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October 13, 2009
Patches, Portability, and Punting Versus an Estate Tax KISS
by David Cay Johnston

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In less than 100 days, the estate tax goes on hiatus for a year. The buzz in Washington, as well as within the trusts and estate bar, is about three possible options for Congress. I have a different idea, one I hope readers will weigh in on with letters and commentary to Tax Notes and in other publications.

The trusts and estate bar is talking about portability, with most of the focus on variations of proposals devised by Jonathan Blattmachr of Milbank Tweed and Prof. Mitchell Gans of Hofstra University. Three proposals in bills are all designed to make it more likely that the surviving spouse gets to use the first-to-die spouse's estate exemption.

As we have come to expect from Blattmachr and Gans, the concept is simple, but the execution would require changes to the law both subtle and complex. I am sure portability as proposed would also eventually create new loopholes, although it could take years for them to be created.

Others are betting that Congress will just extend the current-year rules temporarily. After all, each year Congress patches over the alternative minimum tax rules so they do not apply to 20 million or so people, mostly married couples with children and five-figure or low-six-figure earners who own their homes in areas with high state and local taxes, which is where the better-paying jobs tend to be. That patch seems not to arouse any voter ire, so why not just patch the estate tax? This approach would also come with one obvious advantage for politicians who stoke the fantasy that America taxes death. An annual vote to patch the estate tax would draw campaign contributions, a sort of voluntary tax on those who want to kill what they call the death tax.

And then there is a very small group that thinks Congress will run the clock out by doing nothing. Punting would be dangerous, especially for those among the very rich who are detested by their heirs. Oh, the novels to be written on strategies to knock off the fabulously rich grandmother or uncle — strategies as complex as a Blattmachr estate tax avoidance plan — but with the risk of life imprisonment or worse if the plan unravels.

Also, a punt by politicians would return us to an estate tax designed for a time before most Americans were told that instead of collecting a pension check each month, they had to amass assets for their golden years.

There is another approach. Let's try an estate tax KISS, as in "Keep It Simple, Stupid."

Few things vex our tax system more than the increasing complexity that enables those who can afford the best legal and accounting talent to pay less tax while making mince-meat of basic economic and legal concepts.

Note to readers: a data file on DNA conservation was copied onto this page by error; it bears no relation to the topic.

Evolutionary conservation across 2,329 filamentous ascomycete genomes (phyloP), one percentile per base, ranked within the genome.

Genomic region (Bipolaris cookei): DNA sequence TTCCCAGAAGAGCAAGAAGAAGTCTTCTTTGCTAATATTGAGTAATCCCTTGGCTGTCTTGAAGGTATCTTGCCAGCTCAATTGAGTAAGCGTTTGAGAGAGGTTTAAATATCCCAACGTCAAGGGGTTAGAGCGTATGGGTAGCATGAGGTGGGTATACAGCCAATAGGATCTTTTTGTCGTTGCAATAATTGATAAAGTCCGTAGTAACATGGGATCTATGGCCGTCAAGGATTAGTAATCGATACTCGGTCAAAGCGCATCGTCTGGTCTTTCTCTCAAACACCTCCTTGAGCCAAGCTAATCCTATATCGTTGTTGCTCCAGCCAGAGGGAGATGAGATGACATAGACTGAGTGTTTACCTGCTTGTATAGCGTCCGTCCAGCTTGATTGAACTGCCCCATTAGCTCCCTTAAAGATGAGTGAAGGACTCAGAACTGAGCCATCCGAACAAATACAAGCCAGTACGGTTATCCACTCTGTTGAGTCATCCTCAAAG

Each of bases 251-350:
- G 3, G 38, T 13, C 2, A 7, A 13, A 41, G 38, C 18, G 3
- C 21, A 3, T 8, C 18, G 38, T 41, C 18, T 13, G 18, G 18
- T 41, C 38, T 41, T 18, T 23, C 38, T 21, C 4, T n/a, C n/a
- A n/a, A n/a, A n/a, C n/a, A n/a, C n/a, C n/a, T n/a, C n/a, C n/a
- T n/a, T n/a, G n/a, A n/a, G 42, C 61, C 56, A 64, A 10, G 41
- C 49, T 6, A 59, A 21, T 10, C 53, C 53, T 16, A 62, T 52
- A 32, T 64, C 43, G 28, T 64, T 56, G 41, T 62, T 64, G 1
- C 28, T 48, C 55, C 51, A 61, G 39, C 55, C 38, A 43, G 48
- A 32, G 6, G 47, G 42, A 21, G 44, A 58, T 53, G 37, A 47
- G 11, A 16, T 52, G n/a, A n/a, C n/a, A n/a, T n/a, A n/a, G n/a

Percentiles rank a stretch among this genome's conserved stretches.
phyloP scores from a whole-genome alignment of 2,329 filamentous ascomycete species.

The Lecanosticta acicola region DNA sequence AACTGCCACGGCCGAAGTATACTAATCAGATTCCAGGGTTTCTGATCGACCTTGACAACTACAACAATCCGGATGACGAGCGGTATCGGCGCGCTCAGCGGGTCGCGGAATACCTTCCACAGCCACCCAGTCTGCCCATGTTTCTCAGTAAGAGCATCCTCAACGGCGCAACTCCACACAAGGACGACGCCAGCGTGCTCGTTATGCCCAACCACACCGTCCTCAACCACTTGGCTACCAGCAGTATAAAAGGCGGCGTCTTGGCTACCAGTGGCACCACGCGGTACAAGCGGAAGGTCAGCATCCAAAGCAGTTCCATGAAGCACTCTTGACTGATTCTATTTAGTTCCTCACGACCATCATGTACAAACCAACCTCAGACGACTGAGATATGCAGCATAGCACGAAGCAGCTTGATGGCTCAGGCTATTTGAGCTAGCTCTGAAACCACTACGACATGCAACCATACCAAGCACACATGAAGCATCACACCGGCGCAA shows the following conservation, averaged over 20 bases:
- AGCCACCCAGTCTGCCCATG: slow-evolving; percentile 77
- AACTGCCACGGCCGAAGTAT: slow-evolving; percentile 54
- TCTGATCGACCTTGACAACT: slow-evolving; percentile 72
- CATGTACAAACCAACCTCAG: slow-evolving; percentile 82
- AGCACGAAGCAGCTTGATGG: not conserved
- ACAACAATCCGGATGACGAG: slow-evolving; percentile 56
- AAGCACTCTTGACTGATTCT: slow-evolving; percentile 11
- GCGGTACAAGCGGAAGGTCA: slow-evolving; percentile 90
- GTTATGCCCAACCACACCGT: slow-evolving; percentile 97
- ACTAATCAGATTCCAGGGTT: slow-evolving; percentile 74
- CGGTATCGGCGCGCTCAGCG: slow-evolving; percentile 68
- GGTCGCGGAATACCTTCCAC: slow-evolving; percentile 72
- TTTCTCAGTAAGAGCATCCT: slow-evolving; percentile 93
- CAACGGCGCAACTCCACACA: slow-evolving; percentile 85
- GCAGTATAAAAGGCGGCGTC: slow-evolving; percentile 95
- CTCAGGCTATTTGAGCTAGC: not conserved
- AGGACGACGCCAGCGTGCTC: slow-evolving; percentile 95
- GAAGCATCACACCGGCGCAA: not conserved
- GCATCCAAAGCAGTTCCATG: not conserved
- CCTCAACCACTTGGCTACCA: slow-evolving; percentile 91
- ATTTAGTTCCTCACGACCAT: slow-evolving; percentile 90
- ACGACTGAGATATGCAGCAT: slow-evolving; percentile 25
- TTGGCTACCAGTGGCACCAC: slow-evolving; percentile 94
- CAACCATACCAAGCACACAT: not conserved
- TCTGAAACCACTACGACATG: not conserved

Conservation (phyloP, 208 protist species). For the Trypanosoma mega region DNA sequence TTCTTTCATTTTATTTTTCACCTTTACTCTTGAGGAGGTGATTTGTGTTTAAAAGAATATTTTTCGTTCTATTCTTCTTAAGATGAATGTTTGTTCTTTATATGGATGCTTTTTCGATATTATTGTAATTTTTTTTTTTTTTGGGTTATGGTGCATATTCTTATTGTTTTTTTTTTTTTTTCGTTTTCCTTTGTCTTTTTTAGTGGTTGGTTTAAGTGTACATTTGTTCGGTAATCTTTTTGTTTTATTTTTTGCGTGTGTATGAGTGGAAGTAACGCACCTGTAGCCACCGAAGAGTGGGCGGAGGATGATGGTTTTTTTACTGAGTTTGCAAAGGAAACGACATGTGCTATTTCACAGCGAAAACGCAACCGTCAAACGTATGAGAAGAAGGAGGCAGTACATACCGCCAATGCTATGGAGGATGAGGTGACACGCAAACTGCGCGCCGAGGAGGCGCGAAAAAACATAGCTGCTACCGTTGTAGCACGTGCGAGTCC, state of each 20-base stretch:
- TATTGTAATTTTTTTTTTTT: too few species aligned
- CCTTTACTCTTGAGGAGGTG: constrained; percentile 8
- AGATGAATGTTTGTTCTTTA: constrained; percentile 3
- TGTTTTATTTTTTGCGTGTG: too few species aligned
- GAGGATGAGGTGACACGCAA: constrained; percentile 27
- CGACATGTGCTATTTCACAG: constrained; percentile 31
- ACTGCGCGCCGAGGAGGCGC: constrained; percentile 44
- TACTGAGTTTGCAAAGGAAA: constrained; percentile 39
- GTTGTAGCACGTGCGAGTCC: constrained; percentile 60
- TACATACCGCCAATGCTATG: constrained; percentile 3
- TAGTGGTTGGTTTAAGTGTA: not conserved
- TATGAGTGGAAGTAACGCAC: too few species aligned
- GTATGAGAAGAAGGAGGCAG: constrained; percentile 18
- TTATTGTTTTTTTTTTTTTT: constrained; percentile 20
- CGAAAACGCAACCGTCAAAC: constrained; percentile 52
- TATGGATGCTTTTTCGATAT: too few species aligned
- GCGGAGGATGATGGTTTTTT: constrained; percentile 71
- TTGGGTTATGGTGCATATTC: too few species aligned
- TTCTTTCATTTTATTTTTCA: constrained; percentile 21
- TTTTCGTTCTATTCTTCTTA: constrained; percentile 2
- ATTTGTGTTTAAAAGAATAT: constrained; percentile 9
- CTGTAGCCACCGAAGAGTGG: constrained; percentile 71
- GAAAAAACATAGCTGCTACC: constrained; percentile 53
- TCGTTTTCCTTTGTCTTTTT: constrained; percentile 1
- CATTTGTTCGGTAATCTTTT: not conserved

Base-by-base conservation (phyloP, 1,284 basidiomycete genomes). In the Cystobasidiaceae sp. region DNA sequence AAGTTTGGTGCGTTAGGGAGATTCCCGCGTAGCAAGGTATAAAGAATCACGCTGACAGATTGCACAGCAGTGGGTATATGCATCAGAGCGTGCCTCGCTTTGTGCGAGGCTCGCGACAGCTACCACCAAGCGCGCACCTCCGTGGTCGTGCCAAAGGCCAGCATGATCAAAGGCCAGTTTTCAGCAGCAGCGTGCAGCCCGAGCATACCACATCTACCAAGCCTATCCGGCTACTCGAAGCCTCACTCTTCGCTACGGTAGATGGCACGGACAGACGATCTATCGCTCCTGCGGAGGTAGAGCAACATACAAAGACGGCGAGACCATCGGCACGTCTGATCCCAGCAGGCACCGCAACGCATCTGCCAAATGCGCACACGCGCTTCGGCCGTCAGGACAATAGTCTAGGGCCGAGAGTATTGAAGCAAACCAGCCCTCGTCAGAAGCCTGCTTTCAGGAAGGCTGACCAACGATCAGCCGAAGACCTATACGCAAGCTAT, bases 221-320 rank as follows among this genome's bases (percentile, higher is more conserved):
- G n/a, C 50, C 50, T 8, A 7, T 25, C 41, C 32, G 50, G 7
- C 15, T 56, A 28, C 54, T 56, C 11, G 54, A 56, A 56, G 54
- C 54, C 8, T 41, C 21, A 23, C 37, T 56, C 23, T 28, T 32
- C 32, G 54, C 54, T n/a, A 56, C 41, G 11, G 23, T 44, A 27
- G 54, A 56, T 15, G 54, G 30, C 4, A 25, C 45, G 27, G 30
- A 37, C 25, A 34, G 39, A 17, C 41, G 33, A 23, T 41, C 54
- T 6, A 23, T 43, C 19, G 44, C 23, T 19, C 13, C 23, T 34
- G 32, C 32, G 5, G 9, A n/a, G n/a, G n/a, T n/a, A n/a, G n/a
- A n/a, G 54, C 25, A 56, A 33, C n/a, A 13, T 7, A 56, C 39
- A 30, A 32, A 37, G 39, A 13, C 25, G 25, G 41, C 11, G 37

That portability would add complexity is clear from how many pages it took Blattmachr, Gans, and Austin Bramwell, a Milbank lawyer, to explain their idea and show model examples, all egregious examples of unfairness in concept. They show persuasively how current law treats very differently people with similar amounts of wealth based on how those assets were acquired and are titled and the degree of trust within the union.

"Estate Tax Exemption Portability: What Should the IRS Do? And What Should Planners Do in the Interim?" is 30 pages long. (Blattmachr's, Gans', and Austin's article is available at http://papers.ssrn.com/5013/papers/cfm?abstract_id=1013603.)

The points Blattmachr and Gans make are all valid, but their flaw is that they start from the premise that current law is the standard to work from.

What if we start from a different premise: The way married couples hold their money is no more the government's business than how they hold each other. Once two people get a license from the state to be a couple, then no law should rend the privacy of that bond.

Let's think about how to make complying with the estate tax as minimal a chore as possible. Can we get rid of all tax forms? Or maybe reduce compliance to a single separate filing for each taxpayer, which can be a married couple filing jointly, a head of household, a single filer, or even married couples who file their income taxes separately.

Can we create an effective system that does not require any advance planning, not even a will? Can we stop discriminating between the coldly rational who can contemplate their own demise and those who are so terrified of the end they cannot bring themselves to perform even that basic act of contemplation?

How simple can we go?

For starters, how about abolishing the idea of, and the need for, a credit shelter trust? To take advantage of this year's $3.5 million exemption for the first spouse to die, one must meet with a lawyer, devise a plan, and then title assets separately. Why?

Our society treats married couples as a single economic unit. We count those who are married filing jointly as "a taxpayer." But when it comes to estate tax planning, we expect people to be unified in planning, yet separate in asset ownership to take full advantage of the law.